In September of 2001, it was called “the pile” by those who were part of the rescue and recovery. When it was emptied in May of 2002 it would become “the pit.” Today it is called “the plaza”. And in September of 2001, when the firefighters from Squad 41 would ask me if I wanted to visit what had been the World Trade Center, they would say “do you want to go to the site?” The WTC was 6 buildings on 16 acres with the seventh building across the street. It was a city within a city. When it was built there was more office space at the WTC than in the entire city of Detroit. Hundreds of thousands of people worked, commuted and/ or visited the WTC on any given day. And after September 11, 2001 it is reduced to the simplest of terms – the pile, the pit, the plaza, the site.
I had only been to the World Trade Center twice in my entire life before September 28, 2001. As a teen, I remember catching the PATH (Port Authority Trans Hudson) train there once. Actually missing the train because after a certain time the schedule changed and “we” didn’t realize that. This was years before cell phones so I would end up getting home later than my curfew. I remember telling my dad this long story about getting there too late for the train and having to wait an hour and on and on. My dad finally said “Well, this has to be true because you don’t have a good enough imagination to have made it up!” Wow thanks, dad!?! My second visit to the World Trade Center would be July 4, 1976. Bruce, his sister and her husband and I would go to the “top” of 2WTC. I remember the elevator traveling faster than I could believe. It was an incredible view but it was scary. I also remember than people had said you are crazy to travel into the city on July 4. It was the 200th birthday of our nation so there were tall ships, celebrations, etc. But we actually made great time getting into the city and the lines for the observation deck were not long. After our visit we would find a pier to stand on and watch the fireworks which were so far in the distance that there was no sound – my kind of fireworks. On July 4, 2011, I would relate that story and my September 11 story to young people from South Africa, Ireland, USA and Israel. That opportunity would be one of the most profound experiences in my life.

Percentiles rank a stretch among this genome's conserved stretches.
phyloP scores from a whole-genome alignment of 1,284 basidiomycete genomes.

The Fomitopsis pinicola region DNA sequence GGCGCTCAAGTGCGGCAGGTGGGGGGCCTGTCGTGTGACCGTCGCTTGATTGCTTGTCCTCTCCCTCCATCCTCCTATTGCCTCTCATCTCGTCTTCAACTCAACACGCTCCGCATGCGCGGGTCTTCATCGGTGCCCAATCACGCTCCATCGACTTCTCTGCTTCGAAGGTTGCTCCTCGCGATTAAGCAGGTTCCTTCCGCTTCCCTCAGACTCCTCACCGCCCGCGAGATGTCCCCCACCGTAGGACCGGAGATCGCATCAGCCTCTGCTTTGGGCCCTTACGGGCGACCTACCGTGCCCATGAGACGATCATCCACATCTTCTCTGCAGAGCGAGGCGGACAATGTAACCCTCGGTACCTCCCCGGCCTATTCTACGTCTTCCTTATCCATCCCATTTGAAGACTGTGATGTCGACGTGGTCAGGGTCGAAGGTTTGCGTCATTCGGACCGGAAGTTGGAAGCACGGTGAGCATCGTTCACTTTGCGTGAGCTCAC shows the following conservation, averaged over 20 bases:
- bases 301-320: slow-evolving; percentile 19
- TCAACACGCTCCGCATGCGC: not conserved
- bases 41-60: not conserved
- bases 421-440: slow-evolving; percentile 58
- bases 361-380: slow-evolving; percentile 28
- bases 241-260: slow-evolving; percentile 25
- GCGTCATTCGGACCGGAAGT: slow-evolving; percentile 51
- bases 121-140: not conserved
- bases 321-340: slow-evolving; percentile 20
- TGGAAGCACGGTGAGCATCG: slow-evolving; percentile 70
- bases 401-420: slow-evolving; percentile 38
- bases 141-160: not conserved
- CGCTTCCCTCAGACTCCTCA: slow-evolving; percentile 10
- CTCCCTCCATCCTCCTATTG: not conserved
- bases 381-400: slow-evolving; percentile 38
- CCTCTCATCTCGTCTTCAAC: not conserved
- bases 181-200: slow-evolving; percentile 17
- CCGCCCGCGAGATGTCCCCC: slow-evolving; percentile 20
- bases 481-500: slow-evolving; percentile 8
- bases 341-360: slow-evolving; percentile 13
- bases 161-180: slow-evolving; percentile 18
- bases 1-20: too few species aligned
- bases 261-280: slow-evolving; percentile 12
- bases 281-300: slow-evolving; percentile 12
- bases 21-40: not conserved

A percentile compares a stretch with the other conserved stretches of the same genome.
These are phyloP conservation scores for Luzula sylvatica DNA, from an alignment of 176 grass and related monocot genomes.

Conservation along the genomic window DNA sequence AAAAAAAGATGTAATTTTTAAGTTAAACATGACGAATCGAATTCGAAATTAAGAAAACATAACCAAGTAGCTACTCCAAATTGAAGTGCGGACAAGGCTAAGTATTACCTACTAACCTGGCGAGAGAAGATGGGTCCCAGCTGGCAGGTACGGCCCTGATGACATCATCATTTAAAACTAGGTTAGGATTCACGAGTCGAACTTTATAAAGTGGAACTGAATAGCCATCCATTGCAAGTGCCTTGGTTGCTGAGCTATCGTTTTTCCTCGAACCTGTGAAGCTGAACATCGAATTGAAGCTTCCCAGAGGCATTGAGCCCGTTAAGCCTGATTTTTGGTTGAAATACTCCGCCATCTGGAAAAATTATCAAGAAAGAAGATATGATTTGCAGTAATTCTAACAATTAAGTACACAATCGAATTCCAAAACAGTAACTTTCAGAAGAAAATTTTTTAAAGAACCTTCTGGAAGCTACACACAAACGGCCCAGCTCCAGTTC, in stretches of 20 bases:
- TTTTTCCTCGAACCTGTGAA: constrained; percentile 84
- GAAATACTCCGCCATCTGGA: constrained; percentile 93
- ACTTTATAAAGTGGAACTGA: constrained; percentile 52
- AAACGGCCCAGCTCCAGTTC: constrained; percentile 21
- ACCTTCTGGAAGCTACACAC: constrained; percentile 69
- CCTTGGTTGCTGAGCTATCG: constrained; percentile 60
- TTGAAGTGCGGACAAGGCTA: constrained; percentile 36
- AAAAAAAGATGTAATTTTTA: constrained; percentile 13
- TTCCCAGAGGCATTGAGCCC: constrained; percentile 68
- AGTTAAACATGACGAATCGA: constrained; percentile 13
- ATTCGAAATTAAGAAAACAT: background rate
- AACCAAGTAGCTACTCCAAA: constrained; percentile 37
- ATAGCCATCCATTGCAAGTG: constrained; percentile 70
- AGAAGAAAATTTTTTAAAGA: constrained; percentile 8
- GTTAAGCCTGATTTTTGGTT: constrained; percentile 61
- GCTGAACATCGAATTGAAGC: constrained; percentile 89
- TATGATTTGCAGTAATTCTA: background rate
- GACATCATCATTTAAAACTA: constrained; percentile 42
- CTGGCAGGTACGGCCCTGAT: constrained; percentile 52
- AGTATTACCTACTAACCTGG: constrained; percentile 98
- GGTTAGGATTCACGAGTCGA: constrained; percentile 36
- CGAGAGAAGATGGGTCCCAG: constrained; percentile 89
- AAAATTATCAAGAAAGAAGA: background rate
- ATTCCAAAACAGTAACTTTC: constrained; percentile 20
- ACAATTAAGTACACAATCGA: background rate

On Friday September 28 ,2001 we would journey into NYC to visit “the site”. A firefighter from Squad 41 would come to my home to escort us. Squad 41 had left a FDNY 15 seat passenger van at my home in case I needed to go somewhere. In a lighter moment my daughters had joked that we could drive around and pick up their friends and head to the mall – not!! Our group would be made up of my sister and her husband, my other sister, who had flown in from CA , myself and my 2 daughters. We would travel to the Brooklyn Naval Yard. It would be a long journey. Traffic was moving slow. There was military on the bridges. When we arrived at the Brooklyn Naval Yard we would board a boat. It was one of those cruise around the harbor party type boats. I remember thinking that the boat looked sad. No blinking twinkle lights, no people in their fancy evening attire, no music or drinks. Our small group was joined by another family, Red Cross volunteers and a NYPD chaplain. My daughters would each be given teddy bears. And we were given bagged lunches with notes from school children inside. When we arrived at what I now know is the marina at the World Financial Center, we would disembark and walk over to Liberty and West Streets. There were many little sailboats in the marina that were covered with grey ash and pieces of paper. The National Guard was there and they took their hats off as we walked by. That was humbling. The Red Cross would give us little packs of tissues and a map so you could understand where you were standing and where the buildings had been. I remember commenting “wow, the Red Cross has tissues with their name and logo”. I think that was my mind trying to keep me from being overwhelmed. To be honest I would not understand anything about where I stood or where the buildings had been, until I started doing tours for the Tribute Center. Today I can retrace my steps of September 28 but on September 28 I was just following our FDNY escorts and keeping an eye on my daughters to make sure they were okay.
The site looked like war. It was like a bad war movie. Old movies of World War II or photos from that same era were the only point of reference I had to make sense of it. What I had seen of the site on television was nothing compared to what it looked like. It was total devastation and it was huge. It was very loud because the heavy equipment was there. There was smoke because the fires were still burning. There was a pregnant woman in our group and they gave her a paper mask to put on. I don’t know how long we stood there. My brain couldn’t process it. I kept looking at the map but it didn’t help. The NYPD chaplain would state that he was going to read the 23rd Psalm. And he did. And then he said he was going to recite the Lord’s Prayer and we were welcome to join him. After we recited the Lord’ Prayer, I realized that no one had said “Oh excuse me. I don’t know if we can say that here.” I realized that I had stood at the World Financial Center in NYC and the word of God had been spoken. And the Bible states “my word will not return void.” Thank you, thank you.